As the popular image of writing would have it, writers sit around sipping coffee and pouring beautiful words onto pads of paper with expensive pens. They don’t have to work for those words, except perhaps to rephrase something now and then. They get to do whatever they want; their fans adore them; and publishers throw lots of money at them.
Or maybe not. Various misconceptions about writing color this image; they involve a lot of hard lessons that many writers really don’t like to learn.
Lesson #1: Writers Need Bad Drafts and Editing
Sometimes stories pour out almost fully-formed. If you do this too often, though, it can turn into a trap. Eventually you come to believe (or maybe you started out believing) that if a story doesn’t come out right in the first draft, it sucks and needs to be thrown away wholesale. Truthfully, stories need a lot of revision. Your second draft will probably look totally different than your first. Maybe only a few ideas survive from first draft to second, or a partial scene, or a character you like.
Until you can come to terms with the idea that your writing isn’t perfect, you won’t make the necessary revisions. Writers struggle through draft after draft on their way to that final version. If you don’t make the revisions, your story won’t live up to its potential.
Give in. Allow yourself to write bad first drafts. By relaxing and giving yourself permission to mess up, you’ll probably find it easier to get words onto paper. You won’t want to keep all of them, of course. But you’ll have a lot more raw material to turn into finished product via the philosopher’s stone of revision.
Lesson #2: Writing for Yourself vs. Writing Professionally
Many people have the image of a writer that comes from writing for yourself, but the expectation of publication that comes from writing professionally. They assume that every story or book they write is meant for publication, but they approach things as though they write for themselves.
Writing for yourself means that you write on your own schedule and in your own way. You don’t have a pre-arranged contract for what you write, although you might have hopes of finding a publisher when you finish. Writing professionally means that you have some sort of a contract or assignment, whether for your own planned book or someone else’s outlined material. (Or at the very least you have a track record of being able to sell your work to magazines and other venues and you plan to continue doing so.) You have a deadline and hopefully a pre-arranged payment. You have a reasonable expectation of publication. These two ways of writing don’t have to be entirely incompatible, but in the ways that many people approach them, they often are.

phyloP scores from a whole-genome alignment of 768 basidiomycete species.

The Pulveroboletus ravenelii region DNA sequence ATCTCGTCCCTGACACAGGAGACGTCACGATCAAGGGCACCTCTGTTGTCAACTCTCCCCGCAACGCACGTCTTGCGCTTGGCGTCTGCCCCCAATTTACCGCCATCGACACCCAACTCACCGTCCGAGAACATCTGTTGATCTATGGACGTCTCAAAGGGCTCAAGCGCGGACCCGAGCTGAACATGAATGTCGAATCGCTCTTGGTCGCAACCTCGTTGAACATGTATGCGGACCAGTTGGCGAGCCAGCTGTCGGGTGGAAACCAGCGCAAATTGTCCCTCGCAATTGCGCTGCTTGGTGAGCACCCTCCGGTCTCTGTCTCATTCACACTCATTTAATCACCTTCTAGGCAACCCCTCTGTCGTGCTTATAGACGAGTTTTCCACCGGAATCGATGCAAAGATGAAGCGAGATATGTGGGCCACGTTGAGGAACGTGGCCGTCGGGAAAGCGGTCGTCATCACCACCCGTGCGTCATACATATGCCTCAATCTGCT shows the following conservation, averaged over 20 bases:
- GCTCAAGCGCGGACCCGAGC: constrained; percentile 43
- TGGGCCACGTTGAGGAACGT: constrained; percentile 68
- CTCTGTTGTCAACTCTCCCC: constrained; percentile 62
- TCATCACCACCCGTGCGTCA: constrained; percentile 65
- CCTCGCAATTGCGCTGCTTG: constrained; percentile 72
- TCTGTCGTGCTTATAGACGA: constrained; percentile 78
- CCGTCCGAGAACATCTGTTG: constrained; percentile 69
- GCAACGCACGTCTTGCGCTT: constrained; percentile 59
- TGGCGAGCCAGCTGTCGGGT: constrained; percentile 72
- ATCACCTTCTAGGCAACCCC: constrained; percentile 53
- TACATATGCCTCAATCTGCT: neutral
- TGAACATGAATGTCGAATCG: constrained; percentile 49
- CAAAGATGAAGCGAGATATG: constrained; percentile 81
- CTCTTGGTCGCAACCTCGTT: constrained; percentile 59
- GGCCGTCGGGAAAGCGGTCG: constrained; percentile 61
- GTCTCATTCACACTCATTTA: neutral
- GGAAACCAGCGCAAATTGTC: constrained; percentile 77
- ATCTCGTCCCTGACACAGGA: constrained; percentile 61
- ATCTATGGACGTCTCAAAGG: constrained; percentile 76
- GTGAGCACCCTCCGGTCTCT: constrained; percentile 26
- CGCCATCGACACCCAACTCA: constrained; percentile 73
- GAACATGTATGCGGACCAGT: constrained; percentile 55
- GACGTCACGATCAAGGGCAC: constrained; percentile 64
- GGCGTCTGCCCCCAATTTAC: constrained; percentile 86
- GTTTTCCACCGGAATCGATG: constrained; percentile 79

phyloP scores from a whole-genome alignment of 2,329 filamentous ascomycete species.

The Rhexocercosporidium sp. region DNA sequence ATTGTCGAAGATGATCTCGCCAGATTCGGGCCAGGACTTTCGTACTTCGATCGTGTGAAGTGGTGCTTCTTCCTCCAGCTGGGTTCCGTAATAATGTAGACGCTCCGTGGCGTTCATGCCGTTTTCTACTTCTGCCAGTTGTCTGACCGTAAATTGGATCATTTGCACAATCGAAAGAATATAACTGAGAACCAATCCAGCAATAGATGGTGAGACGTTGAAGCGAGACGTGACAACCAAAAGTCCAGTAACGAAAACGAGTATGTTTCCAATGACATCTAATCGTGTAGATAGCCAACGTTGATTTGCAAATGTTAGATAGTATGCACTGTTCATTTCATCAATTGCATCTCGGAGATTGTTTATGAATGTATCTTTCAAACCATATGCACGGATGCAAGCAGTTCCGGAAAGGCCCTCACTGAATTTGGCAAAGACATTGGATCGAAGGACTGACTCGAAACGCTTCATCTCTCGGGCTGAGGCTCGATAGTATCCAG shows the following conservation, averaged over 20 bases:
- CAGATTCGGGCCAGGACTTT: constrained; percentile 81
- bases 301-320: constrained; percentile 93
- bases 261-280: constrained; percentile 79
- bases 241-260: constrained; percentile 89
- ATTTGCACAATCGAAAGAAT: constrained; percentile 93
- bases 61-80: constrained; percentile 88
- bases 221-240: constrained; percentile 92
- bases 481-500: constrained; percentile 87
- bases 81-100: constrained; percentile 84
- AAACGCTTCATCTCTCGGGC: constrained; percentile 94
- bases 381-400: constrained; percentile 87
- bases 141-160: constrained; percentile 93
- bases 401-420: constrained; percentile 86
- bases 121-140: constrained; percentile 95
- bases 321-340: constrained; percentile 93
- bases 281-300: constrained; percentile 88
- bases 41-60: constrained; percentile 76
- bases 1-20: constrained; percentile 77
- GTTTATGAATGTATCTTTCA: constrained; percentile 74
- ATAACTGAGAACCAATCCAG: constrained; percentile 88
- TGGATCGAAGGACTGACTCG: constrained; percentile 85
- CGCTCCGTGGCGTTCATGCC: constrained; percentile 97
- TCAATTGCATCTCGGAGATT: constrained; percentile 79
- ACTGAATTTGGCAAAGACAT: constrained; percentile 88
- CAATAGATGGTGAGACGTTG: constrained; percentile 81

When you write for yourself you tend to have different concerns than when you write professionally. When you write for yourself you can choose how and what you’ll write, how often, and in what manner. If you feel inspired to do something different than what you originally had planned, you can do that. If you feel stuck, you can put something aside for a while. When you write professionally you need to stick to a schedule, write what you have to, and move on to the next thing when it comes time to do so. If someone hires you to write a thousand words of non-fiction, you can’t give them 3,000 words of fiction instead. If you plan to sell your stories to a high-paying magazine then you need to get your grammar right and plug your plot holes.
You can choose to write for yourself and not for publication. You can choose to write what you want, in the way that you want, with the full realization that the market might well not want the results. You can choose to ignore grammar, characterization, and a solid plot. But if you do this, you need to understand that you write for yourself, not for the market, and that the odds that you’ll find someone who wants to buy it are about the same as the odds of your winning the lottery. It’s okay to write for yourself. But you need to separate out the romantic image of the lone writer from the expectation of the results that a professional gets. You need to decide whether or not you write for publication.
Lesson #3: Write for Yourself Before Publication
Now, all of that said, both writing for yourself and writing professionally have their place in the professional’s life. Learn to write for yourself before you dive into a professional career as a writer. Don’t push yourself to publish before you should.
You need to spend time writing for your own enjoyment. You need to build up the understanding in yourself that, whether or not you sell a given piece of writing, and whether or not it turns out perfectly, you can still get satisfaction out of having written it. Developing that understanding first will help to keep you from burning out later on.
For that matter, make sure you still write some things for yourself no matter how much professional work you do. It will help to keep you happy and satisfied with your writing. Learn to balance writing for yourself and writing as a professional in your life.